Eugenio Derbez Talks ‘Overboard’ and Why It’s a Great Time For Latinos in Media


American audiences may not know it yet, but Eugenio Derbez is a comedy icon and his newest comedy, the gender switched reboot of the 80s film, Overboard (now in theaters) may finally get him the recognition he so deserves.

To the Latin community, Derbez is a legend. His television shows in Mexico have been wildly successful for decades, but when he moved to the United States in 2002, no one knew who he was. For ten years he struggled to find ongoing work, with minor roles in films like Beverly Hills Chihuahua, Jack and Jill and a TV series, Rob. Frustrated, he returned to Mexico in 2012, and decided if he was going to make it  he was going to have to become his own boss and created a production company 3Pas Studios and landed a first look deal with Lionsgate and Pantelion Films. There, he wrote, produced and starred in Instructions Not Included which became the highest grossing Spanish language film in the U.S. Six years later, he is co-starring with Anna Faris in the hilarious, gender switched reboot of the 80s film, Overboard.

We got a chance to speak to Eugenio while he was on the road doing promotion for the film. He discusses why he sticks to making family-friendly films, being on the Oscars stage to introduce Coco, and why he feels it’s a great time for Latinos in media.

HipLatina: Yesterday, I listened to Anna (Faris)’s podcast where you were her guest. You guys have this crazy, easy-going chemistry. Was that something you guys took time to work on? Or was it instant?

Eugenio Derbez: It was instant. There’s people that you meet and you instantly know that you have chemistry. Because it’s just like that, you have it or not. And with Anna, since day one, the first time we met, immediately we clicked. So it was amazing working with her. I had a blast. And she’s really funny, she’s really humble, down to earth and grounded. She’s really … she’s one of the nicest co-stars I’ve worked with.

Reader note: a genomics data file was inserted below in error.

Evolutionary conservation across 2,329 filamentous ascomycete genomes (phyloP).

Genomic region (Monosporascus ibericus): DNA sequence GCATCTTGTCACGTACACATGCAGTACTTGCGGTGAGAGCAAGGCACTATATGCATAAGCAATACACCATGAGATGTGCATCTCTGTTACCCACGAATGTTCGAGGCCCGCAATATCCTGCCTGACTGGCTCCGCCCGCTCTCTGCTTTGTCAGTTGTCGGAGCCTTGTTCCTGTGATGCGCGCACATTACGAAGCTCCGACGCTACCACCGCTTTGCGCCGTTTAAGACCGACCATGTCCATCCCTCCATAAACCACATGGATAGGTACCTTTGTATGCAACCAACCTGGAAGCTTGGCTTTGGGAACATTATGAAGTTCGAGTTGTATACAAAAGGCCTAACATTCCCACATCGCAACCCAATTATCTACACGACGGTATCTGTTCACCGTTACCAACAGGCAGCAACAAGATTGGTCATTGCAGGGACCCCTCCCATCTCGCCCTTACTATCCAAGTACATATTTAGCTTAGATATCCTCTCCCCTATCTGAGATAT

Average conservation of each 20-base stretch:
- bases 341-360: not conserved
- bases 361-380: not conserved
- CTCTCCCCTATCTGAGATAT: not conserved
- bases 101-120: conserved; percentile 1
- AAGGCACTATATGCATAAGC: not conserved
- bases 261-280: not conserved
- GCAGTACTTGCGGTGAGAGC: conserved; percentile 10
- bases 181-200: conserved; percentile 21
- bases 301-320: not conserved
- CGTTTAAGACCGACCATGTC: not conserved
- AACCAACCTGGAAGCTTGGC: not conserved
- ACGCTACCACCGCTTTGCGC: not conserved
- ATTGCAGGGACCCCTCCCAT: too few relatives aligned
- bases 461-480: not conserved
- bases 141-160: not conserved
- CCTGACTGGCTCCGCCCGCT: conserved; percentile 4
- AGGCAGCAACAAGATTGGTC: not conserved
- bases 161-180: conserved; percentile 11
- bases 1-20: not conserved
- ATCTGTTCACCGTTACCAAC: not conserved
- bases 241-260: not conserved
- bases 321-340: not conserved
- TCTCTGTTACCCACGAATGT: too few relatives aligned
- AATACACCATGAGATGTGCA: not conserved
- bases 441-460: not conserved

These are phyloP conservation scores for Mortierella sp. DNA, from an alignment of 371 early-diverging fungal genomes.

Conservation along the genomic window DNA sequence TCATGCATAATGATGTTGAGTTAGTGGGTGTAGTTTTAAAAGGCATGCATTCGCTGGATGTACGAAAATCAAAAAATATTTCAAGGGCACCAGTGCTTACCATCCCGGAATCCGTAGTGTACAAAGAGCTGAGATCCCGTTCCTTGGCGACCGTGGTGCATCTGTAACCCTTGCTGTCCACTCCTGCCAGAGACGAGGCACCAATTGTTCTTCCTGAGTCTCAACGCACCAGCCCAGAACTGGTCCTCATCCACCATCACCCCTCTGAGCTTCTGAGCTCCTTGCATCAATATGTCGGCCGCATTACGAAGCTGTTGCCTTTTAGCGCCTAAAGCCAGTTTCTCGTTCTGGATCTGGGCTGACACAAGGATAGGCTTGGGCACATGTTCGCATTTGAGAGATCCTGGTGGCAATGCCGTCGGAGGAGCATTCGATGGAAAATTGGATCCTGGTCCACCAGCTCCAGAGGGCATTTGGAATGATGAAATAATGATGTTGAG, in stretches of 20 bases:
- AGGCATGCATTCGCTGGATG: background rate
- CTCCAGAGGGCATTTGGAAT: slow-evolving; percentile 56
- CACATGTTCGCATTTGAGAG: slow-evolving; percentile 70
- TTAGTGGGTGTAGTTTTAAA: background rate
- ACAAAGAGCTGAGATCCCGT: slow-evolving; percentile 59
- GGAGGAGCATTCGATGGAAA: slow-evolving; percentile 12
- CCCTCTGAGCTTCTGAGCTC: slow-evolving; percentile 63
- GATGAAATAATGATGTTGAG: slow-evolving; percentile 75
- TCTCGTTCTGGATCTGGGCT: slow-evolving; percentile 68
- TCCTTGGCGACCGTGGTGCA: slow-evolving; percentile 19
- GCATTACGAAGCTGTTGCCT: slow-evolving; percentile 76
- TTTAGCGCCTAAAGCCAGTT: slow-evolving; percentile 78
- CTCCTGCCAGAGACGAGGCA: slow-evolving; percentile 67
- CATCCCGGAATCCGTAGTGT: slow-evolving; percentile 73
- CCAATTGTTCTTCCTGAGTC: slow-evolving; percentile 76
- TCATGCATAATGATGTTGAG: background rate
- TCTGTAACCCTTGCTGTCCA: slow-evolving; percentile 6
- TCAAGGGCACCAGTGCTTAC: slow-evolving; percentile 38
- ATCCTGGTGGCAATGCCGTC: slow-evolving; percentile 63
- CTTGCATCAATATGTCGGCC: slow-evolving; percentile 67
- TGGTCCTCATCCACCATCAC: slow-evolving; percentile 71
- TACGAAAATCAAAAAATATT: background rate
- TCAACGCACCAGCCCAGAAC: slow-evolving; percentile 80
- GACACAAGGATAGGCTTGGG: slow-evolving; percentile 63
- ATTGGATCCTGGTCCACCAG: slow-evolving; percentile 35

HipLatina: I thought the interesting question you and Anna posed to each other was, what was your most difficult question to answer while doing press for Overboard so far. I found it kind of funny that both of you said it was questions about the gender bending aspect of the film. Do you think it’s because so many people still have this nostalgia for the ’80s film or is it something else?

Eugenio Derbez: First of all, I think it was a great, great decision to switch genders because everyone was asking us about why did we do that. And it was because, first of all, I was tired of watching Hollywood’s films where the Latinos are just the criminals, the drug lords, the gang members or the gardeners or the valet parkings; and I wanted to change that. That was a way to do it and I felt that for my audience it was gonna be really funny, relaxing and retreating to see for [the] first time a Latino playing a millionaire and the gringa being the one who’s cleaning the toilets. So it would be really, really poetic justice and also that way, you avoid a direct comparison between Anna and Goldie Hawn, and me and Kurt Russell.

HipLatina: The three films that you have produced for American audiences, starting with Instructions Not Included, are all comedies geared towards families. Even, How To Be A Latin Lover, which could have gone way raunchier if you wanted to, but you’ve made sure they’ve all been family friendly. Is there a reason behind that?

Eugenio Derbez: It’s part of my signature. It doesn’t mean that I’m not gonna ever do something different, but I try. Anytime I can do something for the entire family, I do it because that’s the way I like to work. I like to make comedies that can appeal with everyone. I’ve been working my entire life in my TV doing funny shows for the kids too. So, I have a lot of fans that are teenagers or kids and I want to do my movies for all my audience, not just for adults.